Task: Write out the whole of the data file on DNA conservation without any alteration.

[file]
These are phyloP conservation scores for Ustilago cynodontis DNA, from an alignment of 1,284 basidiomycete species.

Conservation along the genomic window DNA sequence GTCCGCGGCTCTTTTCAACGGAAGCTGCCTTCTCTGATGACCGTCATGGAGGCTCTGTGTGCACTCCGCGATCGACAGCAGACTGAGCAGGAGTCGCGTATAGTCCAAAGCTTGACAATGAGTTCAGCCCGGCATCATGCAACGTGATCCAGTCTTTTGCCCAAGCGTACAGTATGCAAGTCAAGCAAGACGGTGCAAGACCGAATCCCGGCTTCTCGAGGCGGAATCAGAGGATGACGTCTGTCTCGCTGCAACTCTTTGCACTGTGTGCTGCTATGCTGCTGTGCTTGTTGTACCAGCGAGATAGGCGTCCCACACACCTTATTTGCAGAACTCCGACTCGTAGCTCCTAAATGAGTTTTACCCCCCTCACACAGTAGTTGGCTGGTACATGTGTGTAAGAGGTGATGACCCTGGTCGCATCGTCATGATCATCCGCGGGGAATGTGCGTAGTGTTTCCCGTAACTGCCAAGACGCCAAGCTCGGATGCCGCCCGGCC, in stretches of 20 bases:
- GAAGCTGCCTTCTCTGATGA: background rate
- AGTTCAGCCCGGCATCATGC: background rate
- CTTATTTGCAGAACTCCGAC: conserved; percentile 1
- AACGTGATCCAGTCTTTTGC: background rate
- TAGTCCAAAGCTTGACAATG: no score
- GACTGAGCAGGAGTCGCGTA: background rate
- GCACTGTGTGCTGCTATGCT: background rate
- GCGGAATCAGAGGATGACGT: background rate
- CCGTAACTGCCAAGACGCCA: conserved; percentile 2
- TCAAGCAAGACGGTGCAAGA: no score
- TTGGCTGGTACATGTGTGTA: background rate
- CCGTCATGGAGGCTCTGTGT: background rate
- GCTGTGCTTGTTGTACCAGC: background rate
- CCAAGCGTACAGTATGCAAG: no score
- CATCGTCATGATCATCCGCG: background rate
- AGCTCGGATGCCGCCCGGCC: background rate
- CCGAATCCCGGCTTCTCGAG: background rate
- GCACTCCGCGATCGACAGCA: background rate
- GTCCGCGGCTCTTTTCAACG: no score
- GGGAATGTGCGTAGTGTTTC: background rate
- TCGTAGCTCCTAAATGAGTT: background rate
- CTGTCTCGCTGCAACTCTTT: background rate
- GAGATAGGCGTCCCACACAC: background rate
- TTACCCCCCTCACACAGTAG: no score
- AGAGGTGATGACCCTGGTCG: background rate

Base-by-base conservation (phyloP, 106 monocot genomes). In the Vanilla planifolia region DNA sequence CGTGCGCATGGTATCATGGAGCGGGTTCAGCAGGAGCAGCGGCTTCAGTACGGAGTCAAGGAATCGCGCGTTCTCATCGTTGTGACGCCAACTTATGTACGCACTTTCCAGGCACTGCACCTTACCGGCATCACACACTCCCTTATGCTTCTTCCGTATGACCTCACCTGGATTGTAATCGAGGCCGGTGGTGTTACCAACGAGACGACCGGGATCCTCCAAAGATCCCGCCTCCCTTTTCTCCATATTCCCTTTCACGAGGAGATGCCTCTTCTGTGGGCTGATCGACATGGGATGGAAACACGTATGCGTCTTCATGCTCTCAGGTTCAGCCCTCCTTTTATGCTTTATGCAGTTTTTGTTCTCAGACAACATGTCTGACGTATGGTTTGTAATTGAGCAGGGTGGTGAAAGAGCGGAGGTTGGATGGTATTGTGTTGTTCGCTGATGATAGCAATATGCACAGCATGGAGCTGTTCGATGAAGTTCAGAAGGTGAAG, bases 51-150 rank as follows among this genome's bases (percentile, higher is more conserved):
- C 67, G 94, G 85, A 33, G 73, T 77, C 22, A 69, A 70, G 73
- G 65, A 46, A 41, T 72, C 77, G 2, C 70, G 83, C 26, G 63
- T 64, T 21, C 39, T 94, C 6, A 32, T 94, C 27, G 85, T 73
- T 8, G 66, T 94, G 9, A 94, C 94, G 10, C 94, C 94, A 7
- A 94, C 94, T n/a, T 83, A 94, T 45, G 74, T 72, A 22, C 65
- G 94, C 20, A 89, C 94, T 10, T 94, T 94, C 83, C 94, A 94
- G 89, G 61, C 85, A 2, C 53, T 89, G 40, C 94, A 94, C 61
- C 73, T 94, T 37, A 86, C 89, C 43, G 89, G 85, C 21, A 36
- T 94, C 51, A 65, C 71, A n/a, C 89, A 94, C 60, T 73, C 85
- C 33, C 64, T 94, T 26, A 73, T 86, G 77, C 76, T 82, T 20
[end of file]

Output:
These are phyloP conservation scores for Ustilago cynodontis DNA, from an alignment of 1,284 basidiomycete species.

Conservation along the genomic window DNA sequence GTCCGCGGCTCTTTTCAACGGAAGCTGCCTTCTCTGATGACCGTCATGGAGGCTCTGTGTGCACTCCGCGATCGACAGCAGACTGAGCAGGAGTCGCGTATAGTCCAAAGCTTGACAATGAGTTCAGCCCGGCATCATGCAACGTGATCCAGTCTTTTGCCCAAGCGTACAGTATGCAAGTCAAGCAAGACGGTGCAAGACCGAATCCCGGCTTCTCGAGGCGGAATCAGAGGATGACGTCTGTCTCGCTGCAACTCTTTGCACTGTGTGCTGCTATGCTGCTGTGCTTGTTGTACCAGCGAGATAGGCGTCCCACACACCTTATTTGCAGAACTCCGACTCGTAGCTCCTAAATGAGTTTTACCCCCCTCACACAGTAGTTGGCTGGTACATGTGTGTAAGAGGTGATGACCCTGGTCGCATCGTCATGATCATCCGCGGGGAATGTGCGTAGTGTTTCCCGTAACTGCCAAGACGCCAAGCTCGGATGCCGCCCGGCC, in stretches of 20 bases:
- GAAGCTGCCTTCTCTGATGA: background rate
- AGTTCAGCCCGGCATCATGC: background rate
- CTTATTTGCAGAACTCCGAC: conserved; percentile 1
- AACGTGATCCAGTCTTTTGC: background rate
- TAGTCCAAAGCTTGACAATG: no score
- GACTGAGCAGGAGTCGCGTA: background rate
- GCACTGTGTGCTGCTATGCT: background rate
- GCGGAATCAGAGGATGACGT: background rate
- CCGTAACTGCCAAGACGCCA: conserved; percentile 2
- TCAAGCAAGACGGTGCAAGA: no score
- TTGGCTGGTACATGTGTGTA: background rate
- CCGTCATGGAGGCTCTGTGT: background rate
- GCTGTGCTTGTTGTACCAGC: background rate
- CCAAGCGTACAGTATGCAAG: no score
- CATCGTCATGATCATCCGCG: background rate
- AGCTCGGATGCCGCCCGGCC: background rate
- CCGAATCCCGGCTTCTCGAG: background rate
- GCACTCCGCGATCGACAGCA: background rate
- GTCCGCGGCTCTTTTCAACG: no score
- GGGAATGTGCGTAGTGTTTC: background rate
- TCGTAGCTCCTAAATGAGTT: background rate
- CTGTCTCGCTGCAACTCTTT: background rate
- GAGATAGGCGTCCCACACAC: background rate
- TTACCCCCCTCACACAGTAG: no score
- AGAGGTGATGACCCTGGTCG: background rate

Base-by-base conservation (phyloP, 106 monocot genomes). In the Vanilla planifolia region DNA sequence CGTGCGCATGGTATCATGGAGCGGGTTCAGCAGGAGCAGCGGCTTCAGTACGGAGTCAAGGAATCGCGCGTTCTCATCGTTGTGACGCCAACTTATGTACGCACTTTCCAGGCACTGCACCTTACCGGCATCACACACTCCCTTATGCTTCTTCCGTATGACCTCACCTGGATTGTAATCGAGGCCGGTGGTGTTACCAACGAGACGACCGGGATCCTCCAAAGATCCCGCCTCCCTTTTCTCCATATTCCCTTTCACGAGGAGATGCCTCTTCTGTGGGCTGATCGACATGGGATGGAAACACGTATGCGTCTTCATGCTCTCAGGTTCAGCCCTCCTTTTATGCTTTATGCAGTTTTTGTTCTCAGACAACATGTCTGACGTATGGTTTGTAATTGAGCAGGGTGGTGAAAGAGCGGAGGTTGGATGGTATTGTGTTGTTCGCTGATGATAGCAATATGCACAGCATGGAGCTGTTCGATGAAGTTCAGAAGGTGAAG, bases 51-150 rank as follows among this genome's bases (percentile, higher is more conserved):
- C 67, G 94, G 85, A 33, G 73, T 77, C 22, A 69, A 70, G 73
- G 65, A 46, A 41, T 72, C 77, G 2, C 70, G 83, C 26, G 63
- T 64, T 21, C 39, T 94, C 6, A 32, T 94, C 27, G 85, T 73
- T 8, G 66, T 94, G 9, A 94, C 94, G 10, C 94, C 94, A 7
- A 94, C 94, T n/a, T 83, A 94, T 45, G 74, T 72, A 22, C 65
- G 94, C 20, A 89, C 94, T 10, T 94, T 94, C 83, C 94, A 94
- G 89, G 61, C 85, A 2, C 53, T 89, G 40, C 94, A 94, C 61
- C 73, T 94, T 37, A 86, C 89, C 43, G 89, G 85, C 21, A 36
- T 94, C 51, A 65, C 71, A n/a, C 89, A 94, C 60, T 73, C 85
- C 33, C 64, T 94, T 26, A 73, T 86, G 77, C 76, T 82, T 20